WASHINGTON — Sen. Elizabeth Warren, an advocate of reining in America’s military budget and commitments around the globe, on Monday took the first major step toward launching a widely anticipated campaign for the presidency.
While Warren’s banking her reputation as a populist fighter can help her navigate a Democratic field that could include nearly two dozen candidates, she has also boosted her global affairs and national security credentials in recent years, in part by joining the Senate Armed Services Committee.
“No matter what our differences, most of us want the same thing,” the 69-year-old Massachusetts Democrat said in a video, which highlights her family’s history in Oklahoma and military family ties. “To be able to work hard, play by the same set of rules and take care of the people we love: That’s what I’m fighting for and that’s why today I’m launching an exploratory committee for president.”
The announcement comes weeks after Warren made a foreign policy speech at American University calling for a smaller defense budget, a pullout of U.S. troops from Afghanistan and a “no first use” nuclear weapons policy.
By linking her foreign policy with her left leaning economic views, Warren may win over liberal primary voters, but it’s unclear how this will play with moderate voters concerned with terrorism and actions by Russia and China.
“We need to refocus our international economic policies so that they benefit all Americans, not just wealthy elites,” she said in the American University speech. “At the same time, we must refocus our security policies by reining in unsustainable and ill-advised military commitments and adapt our strategies overseas for the new challenges we’ll face in this coming century.”
Warren has championed defense spending in her home state, but she used the speech to condemn America’s “bloated defense budget,” saying it’s time to end “the stranglehold of … the so-called Big Five defense contractors” as evidenced by President Donald Trump’s friendliness toward Saudi Arabia and its war in Yemen.
“The defense industry will inevitably have a seat at the table — but they shouldn’t get to own the table,” Warren said. “It is time to identify which programs actually benefit American security in the 21st century, and which programs merely line the pockets of defense contractors — then pull out a sharp knife and make some cuts.”
Where to cut? Warren has called for no new nuclear weapons, extending the New START Treaty through 2026 and a no-first-use policy for nuclear weapons. When Trump is undermining arms control agreements, she said, the U.S. “should not spend over a trillion dollars to modernize our nuclear arsenal."
Warren burst onto the national scene a decade ago during the financial crisis with calls for greater consumer protections. She quickly became one of the party’s more prominent liberals, even as she sometimes fought with Obama administration officials over their response to the market turmoil.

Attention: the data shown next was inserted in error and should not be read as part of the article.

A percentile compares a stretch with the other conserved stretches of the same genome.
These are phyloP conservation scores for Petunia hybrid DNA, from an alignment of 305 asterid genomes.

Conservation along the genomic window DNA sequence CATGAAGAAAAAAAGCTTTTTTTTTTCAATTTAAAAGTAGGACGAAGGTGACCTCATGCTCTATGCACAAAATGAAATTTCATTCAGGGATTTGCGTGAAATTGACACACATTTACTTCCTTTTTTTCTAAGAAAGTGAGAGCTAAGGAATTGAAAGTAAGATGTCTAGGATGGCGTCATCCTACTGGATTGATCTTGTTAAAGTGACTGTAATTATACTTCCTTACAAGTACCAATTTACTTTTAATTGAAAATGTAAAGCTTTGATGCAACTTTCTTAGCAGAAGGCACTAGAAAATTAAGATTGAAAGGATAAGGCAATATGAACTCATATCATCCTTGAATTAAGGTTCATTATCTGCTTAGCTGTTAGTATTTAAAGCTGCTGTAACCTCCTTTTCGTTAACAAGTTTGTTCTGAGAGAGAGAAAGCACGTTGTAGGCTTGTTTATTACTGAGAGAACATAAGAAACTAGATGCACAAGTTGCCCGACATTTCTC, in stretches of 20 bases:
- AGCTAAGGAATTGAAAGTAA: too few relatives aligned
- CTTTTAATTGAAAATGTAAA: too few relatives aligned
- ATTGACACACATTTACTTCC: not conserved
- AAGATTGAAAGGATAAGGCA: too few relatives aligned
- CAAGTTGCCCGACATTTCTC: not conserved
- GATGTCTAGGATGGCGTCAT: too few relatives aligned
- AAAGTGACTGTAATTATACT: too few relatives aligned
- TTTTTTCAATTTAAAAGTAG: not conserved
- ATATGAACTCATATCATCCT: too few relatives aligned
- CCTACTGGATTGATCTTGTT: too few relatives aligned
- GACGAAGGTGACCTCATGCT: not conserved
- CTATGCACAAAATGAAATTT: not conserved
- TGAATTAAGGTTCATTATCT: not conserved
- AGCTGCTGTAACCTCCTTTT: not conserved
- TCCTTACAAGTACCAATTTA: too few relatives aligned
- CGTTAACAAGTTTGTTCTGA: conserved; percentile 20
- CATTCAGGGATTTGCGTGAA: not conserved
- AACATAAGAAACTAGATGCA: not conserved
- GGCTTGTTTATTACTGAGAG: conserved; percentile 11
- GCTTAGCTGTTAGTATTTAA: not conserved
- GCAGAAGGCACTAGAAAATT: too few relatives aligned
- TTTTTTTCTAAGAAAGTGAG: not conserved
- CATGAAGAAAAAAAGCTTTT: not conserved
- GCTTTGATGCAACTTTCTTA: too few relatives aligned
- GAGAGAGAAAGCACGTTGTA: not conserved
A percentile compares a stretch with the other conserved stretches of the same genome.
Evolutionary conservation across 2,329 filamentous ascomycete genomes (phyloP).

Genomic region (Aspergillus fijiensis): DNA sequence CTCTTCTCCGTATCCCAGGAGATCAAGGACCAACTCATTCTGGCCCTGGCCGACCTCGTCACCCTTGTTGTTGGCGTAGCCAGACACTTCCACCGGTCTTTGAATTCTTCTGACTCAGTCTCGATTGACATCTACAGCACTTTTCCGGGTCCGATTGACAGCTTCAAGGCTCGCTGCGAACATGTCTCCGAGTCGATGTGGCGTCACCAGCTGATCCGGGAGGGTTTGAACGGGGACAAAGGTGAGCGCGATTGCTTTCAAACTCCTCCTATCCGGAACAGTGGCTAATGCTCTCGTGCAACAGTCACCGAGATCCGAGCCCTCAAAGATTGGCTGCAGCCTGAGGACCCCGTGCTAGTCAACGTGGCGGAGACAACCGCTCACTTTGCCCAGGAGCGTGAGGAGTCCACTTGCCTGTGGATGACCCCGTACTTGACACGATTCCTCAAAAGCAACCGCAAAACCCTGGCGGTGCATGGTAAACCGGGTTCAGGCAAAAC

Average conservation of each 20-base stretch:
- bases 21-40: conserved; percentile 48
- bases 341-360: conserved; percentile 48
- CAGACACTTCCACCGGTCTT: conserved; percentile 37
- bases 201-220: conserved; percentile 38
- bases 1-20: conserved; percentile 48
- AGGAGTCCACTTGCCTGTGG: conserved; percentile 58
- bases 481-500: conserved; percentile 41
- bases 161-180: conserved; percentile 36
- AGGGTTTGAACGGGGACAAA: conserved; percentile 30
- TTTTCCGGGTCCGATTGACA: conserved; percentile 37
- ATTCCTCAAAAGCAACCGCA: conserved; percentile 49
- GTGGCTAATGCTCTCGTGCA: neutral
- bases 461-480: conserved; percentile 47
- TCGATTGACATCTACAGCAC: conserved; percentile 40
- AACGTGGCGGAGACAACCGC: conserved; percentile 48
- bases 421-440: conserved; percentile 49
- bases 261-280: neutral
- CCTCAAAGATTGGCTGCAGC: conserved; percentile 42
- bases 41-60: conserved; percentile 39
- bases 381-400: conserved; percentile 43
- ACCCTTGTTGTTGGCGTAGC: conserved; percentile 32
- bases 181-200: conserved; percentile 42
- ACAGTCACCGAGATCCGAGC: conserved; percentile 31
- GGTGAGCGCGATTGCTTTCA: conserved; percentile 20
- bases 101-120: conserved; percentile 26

Now, as a likely presidential contender, she is making an appeal to the party’s base. Her video did not touch on foreign policy or national security, but noted the economic challenges facing people of color and showed images of a women’s march and Warren’s participation at an LGBT event.
In an email to supporters, Warren said she’d more formally announce a campaign plan early in 2019.
Warren is the most prominent Democrat yet to make a move toward a presidential bid and has long been a favorite target for Trump, particularly amid controversy over her claims of Native American heritage.
Warren enters a Democratic field that’s shaping up as the most crowded in decades, with many of her Senate colleagues openly weighing their own campaigns, as well as governors, mayors and other prominent citizens. One of her most significant competitors could be Sen. Bernie Sanders, a Vermont independent who is eyeing another presidential run harnessing the same populist rhetoric.
Sanders, the ranking member of the Senate Budget Committee, has a history of challenging Pentagon spending, particularly the use of overseas contingency operations funding to skirt statutory budget caps.
Hosting Defense Secretary Jim Mattis and Pentagon Comptroller David Norquist at the panel in March, Sanders questioned the massive compensation packages of top defense contractor CEOs and demanded that the Pentagon end its waste and abuse of taxpayer funds following years of reports of fraud and mismanagement.
Warren has the benefit of higher name recognition than many others in the Democratic mix for 2020, thanks to her years as a prominent critic of Wall Street; she also originally conceived of what became the government’s Consumer Financial Protection Bureau.
She now faces an arduous battle to raise money and capture Democratic primary voters’ attention before Iowa casts its first vote, which is more than a year away. She has an advantage in the $12.5 million left over from her 2018 re-election campaign that she could use for a presidential run.
Warren’s campaign is likely to revolve around the same theme she’s woven into speeches and policy proposals in recent years: battling special interests and paying mind to the nexus between racial and economic inequities.
“America’s middle class is under attack,” Warren said in the video. “How did we get here? Billionaires and big corporations decided they wanted more of the pie. And they enlisted politicians to cut them a fatter slice.”
The Associated Press contributed to this report.
Joe Gould is the senior Pentagon reporter for Defense News, covering the intersection of national security policy, politics and the defense industry. He served previously as Congress reporter.